Brian Kwizera, MBBS, MPH, has recently been appointed as the new technical advisor for DSD at the Rwanda Biomedical Center’s HIV/AIDS, STIs, and Viral Hepatitis Division, the HIV implementing body of the Rwanda Ministry of Health.
Rwanda joined the CQUIN network in July 2020, and Dr. Kwizera says that his biggest goal in his new role is to further improve the quality of HIV services in Rwanda by ensuring the integration of all health services for people living with HIV.
Dr. Kwizera, please tell us about your professional background
After graduating from the University of Rwanda in 2016, I joined the Gisenyi District Hospital as a junior medical officer and a clinical mentor for other staff in the hospital’s HIV program. When I was later promoted to work in the Rwanda Military Hospital, I coordinated HIV activities and outreach programs within the hospital’s catchment area. After a year, I joined the United Nations Peacekeeping Operation in Central Africa, where I provided care for UN staff and refugees. There I developed an interest in public health, so I applied for a scholarship to study for a Master’s in Public Health where I specialized in epidemiology at the University of Bradford in the United Kingdom. I rejoined the Rwanda Military Hospital on my return home, where I worked until 2020 when ICAP hired me as the CQUIN DSD Technical Advisor, supporting the Rwanda Biomedical Center.
Rwanda is relatively new to the CQUIN network. Can you tell us about the state of DSD implementation in Rwanda
Rwanda is a bit of a unique situation. We haven’t implemented community-based models because most of our health facilities are located within a five-kilometer radius of the community it serves. Therefore, the facility coverage for DSD is 100%. We have a DSD program in every health center, where people come in for their checkups and drug refills. Since early October, we’ve been rolling out six-multi-month dispensing (MMD) for ART, and it is progressing well – patient retention and viral suppression rates are good. What we are focusing on now is quality improvement for the DSD programs that are already in place.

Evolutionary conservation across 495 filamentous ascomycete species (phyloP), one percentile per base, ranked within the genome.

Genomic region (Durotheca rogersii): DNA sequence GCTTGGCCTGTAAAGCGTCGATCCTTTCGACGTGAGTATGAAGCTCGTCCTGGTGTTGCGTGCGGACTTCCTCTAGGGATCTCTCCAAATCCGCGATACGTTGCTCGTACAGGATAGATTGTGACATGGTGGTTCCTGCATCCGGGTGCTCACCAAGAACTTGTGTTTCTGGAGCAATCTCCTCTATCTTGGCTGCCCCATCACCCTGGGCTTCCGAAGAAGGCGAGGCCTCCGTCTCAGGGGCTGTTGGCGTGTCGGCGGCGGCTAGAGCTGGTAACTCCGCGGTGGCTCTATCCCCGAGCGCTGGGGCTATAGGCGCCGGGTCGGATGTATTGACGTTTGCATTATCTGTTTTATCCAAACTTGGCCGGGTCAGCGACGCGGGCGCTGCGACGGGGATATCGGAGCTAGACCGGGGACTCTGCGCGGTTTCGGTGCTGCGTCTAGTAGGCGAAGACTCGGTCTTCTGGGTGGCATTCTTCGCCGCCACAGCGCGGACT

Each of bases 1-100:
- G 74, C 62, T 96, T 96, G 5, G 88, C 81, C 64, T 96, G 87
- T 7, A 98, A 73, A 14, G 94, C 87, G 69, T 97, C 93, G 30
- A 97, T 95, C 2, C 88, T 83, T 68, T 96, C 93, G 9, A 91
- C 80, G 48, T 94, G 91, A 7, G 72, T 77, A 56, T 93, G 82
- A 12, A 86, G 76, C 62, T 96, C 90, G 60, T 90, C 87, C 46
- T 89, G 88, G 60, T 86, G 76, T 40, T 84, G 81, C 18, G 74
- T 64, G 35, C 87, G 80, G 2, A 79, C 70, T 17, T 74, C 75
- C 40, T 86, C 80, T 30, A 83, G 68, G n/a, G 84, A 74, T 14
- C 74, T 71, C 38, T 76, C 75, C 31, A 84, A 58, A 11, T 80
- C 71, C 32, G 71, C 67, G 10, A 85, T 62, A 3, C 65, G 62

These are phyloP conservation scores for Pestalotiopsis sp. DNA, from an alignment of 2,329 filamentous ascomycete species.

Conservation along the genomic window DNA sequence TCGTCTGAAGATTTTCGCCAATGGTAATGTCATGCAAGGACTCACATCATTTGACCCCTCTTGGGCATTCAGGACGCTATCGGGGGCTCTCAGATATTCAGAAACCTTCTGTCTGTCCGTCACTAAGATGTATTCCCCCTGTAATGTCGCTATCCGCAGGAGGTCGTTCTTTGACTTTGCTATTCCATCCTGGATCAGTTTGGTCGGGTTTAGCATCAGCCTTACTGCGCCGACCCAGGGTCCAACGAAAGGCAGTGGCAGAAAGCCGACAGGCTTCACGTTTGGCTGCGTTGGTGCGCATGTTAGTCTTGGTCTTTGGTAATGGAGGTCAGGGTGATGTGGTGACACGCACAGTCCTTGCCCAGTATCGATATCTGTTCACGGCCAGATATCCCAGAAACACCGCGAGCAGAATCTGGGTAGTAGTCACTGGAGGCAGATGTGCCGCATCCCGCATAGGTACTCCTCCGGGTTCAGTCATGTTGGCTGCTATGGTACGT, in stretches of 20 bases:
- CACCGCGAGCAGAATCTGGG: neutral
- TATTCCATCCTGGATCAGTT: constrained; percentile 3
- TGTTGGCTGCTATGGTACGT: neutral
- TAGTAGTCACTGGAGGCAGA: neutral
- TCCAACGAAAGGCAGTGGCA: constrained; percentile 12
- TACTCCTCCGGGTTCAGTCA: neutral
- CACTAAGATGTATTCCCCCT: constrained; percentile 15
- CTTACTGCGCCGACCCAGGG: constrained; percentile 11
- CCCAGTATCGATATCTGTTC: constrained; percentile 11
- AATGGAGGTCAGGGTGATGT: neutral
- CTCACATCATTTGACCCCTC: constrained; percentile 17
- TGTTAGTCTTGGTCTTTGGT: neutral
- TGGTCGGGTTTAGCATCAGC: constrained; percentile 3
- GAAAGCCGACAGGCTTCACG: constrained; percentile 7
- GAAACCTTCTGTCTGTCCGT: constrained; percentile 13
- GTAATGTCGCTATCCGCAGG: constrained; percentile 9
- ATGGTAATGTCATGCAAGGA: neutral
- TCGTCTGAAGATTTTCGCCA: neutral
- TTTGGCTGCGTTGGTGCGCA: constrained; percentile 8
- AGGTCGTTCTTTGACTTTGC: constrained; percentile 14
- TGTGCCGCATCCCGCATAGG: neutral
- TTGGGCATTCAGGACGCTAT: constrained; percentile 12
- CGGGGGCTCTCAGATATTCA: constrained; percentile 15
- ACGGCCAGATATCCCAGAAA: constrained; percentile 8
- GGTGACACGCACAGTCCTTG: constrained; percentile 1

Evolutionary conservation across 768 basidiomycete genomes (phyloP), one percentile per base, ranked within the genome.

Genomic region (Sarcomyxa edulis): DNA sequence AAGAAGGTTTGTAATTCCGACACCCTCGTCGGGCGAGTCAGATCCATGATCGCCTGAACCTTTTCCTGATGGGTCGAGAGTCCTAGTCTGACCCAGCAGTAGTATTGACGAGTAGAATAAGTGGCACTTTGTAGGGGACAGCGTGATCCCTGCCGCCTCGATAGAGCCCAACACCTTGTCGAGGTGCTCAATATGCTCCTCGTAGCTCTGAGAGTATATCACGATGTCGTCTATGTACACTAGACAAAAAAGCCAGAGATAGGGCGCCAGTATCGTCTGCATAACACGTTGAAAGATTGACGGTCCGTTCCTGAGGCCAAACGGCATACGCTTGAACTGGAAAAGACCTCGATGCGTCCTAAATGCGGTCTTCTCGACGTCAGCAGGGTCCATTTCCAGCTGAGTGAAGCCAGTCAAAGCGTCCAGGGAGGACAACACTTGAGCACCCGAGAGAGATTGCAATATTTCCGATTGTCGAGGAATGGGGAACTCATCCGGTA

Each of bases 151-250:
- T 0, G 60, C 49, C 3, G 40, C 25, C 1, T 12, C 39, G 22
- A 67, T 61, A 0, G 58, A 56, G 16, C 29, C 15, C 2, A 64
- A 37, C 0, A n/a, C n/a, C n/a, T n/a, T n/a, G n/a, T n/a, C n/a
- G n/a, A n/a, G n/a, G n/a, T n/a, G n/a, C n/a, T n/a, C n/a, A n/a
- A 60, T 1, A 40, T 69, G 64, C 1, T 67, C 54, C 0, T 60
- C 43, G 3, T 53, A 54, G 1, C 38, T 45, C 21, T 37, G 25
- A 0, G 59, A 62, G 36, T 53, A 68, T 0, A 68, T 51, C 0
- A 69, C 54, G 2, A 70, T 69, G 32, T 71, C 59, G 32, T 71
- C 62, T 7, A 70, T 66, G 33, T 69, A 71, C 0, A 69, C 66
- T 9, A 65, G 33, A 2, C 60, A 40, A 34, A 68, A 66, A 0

What do you want to achieve in your new role as the DSD advisor?
I hope to work with the various partners and stakeholders working in the HIV program in Rwanda to integrate the services provided to people living with HIV. If we can harmonize these services, we can set standards across the board that will ultimately help us improve the quality of healthcare delivery to decrease the incidence of HIV and increase treatment adherence for people living with HIV.
Let’s take displaced people, for instance. In Rwanda, we have six refugee camps. Each camp has a health center within the base, but the health services provided are not the same as the services offered in other Rwandan health facilities. It would be good to integrate the health services at the camps and bring them under the MOH, so we can ensure the same standards and services offered in a Rwandan health facility are delivered to refugees.
What do you hope Rwanda can achieve as part of the CQUIN network?
I am very excited about the learning exchange. The south-to-south visits seem like an essential tool that would allow Rwanda to assess DSD implementation while learning from other countries. We are eager to adopt some of the successes from the countries in the network and bring them into our country’s context.